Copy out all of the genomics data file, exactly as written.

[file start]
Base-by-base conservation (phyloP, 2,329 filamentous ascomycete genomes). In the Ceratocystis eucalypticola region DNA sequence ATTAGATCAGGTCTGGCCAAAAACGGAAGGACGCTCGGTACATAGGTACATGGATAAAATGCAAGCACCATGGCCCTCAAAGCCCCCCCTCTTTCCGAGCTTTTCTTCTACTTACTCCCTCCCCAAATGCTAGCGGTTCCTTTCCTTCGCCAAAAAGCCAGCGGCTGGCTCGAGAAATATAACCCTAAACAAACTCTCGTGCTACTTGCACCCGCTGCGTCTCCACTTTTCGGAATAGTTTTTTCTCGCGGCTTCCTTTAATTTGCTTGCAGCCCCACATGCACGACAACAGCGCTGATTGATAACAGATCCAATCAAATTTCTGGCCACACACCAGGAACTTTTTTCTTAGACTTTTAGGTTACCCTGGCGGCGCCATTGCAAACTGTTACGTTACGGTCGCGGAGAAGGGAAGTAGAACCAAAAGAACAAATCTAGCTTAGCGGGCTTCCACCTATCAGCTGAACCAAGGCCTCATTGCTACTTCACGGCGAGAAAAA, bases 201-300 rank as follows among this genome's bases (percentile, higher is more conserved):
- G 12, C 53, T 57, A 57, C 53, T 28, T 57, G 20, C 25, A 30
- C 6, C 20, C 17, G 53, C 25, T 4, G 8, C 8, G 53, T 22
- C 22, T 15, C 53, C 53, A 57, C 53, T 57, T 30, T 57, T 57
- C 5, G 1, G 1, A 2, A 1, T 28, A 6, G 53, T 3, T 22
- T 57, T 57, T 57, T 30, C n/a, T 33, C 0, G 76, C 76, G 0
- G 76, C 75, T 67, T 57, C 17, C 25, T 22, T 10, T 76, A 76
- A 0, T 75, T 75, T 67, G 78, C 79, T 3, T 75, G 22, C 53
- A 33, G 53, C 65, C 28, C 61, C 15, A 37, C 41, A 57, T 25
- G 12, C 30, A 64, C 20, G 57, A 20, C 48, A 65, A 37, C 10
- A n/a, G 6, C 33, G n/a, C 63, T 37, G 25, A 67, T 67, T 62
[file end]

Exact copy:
Base-by-base conservation (phyloP, 2,329 filamentous ascomycete genomes). In the Ceratocystis eucalypticola region DNA sequence ATTAGATCAGGTCTGGCCAAAAACGGAAGGACGCTCGGTACATAGGTACATGGATAAAATGCAAGCACCATGGCCCTCAAAGCCCCCCCTCTTTCCGAGCTTTTCTTCTACTTACTCCCTCCCCAAATGCTAGCGGTTCCTTTCCTTCGCCAAAAAGCCAGCGGCTGGCTCGAGAAATATAACCCTAAACAAACTCTCGTGCTACTTGCACCCGCTGCGTCTCCACTTTTCGGAATAGTTTTTTCTCGCGGCTTCCTTTAATTTGCTTGCAGCCCCACATGCACGACAACAGCGCTGATTGATAACAGATCCAATCAAATTTCTGGCCACACACCAGGAACTTTTTTCTTAGACTTTTAGGTTACCCTGGCGGCGCCATTGCAAACTGTTACGTTACGGTCGCGGAGAAGGGAAGTAGAACCAAAAGAACAAATCTAGCTTAGCGGGCTTCCACCTATCAGCTGAACCAAGGCCTCATTGCTACTTCACGGCGAGAAAAA, bases 201-300 rank as follows among this genome's bases (percentile, higher is more conserved):
- G 12, C 53, T 57, A 57, C 53, T 28, T 57, G 20, C 25, A 30
- C 6, C 20, C 17, G 53, C 25, T 4, G 8, C 8, G 53, T 22
- C 22, T 15, C 53, C 53, A 57, C 53, T 57, T 30, T 57, T 57
- C 5, G 1, G 1, A 2, A 1, T 28, A 6, G 53, T 3, T 22
- T 57, T 57, T 57, T 30, C n/a, T 33, C 0, G 76, C 76, G 0
- G 76, C 75, T 67, T 57, C 17, C 25, T 22, T 10, T 76, A 76
- A 0, T 75, T 75, T 67, G 78, C 79, T 3, T 75, G 22, C 53
- A 33, G 53, C 65, C 28, C 61, C 15, A 37, C 41, A 57, T 25
- G 12, C 30, A 64, C 20, G 57, A 20, C 48, A 65, A 37, C 10
- A n/a, G 6, C 33, G n/a, C 63, T 37, G 25, A 67, T 67, T 62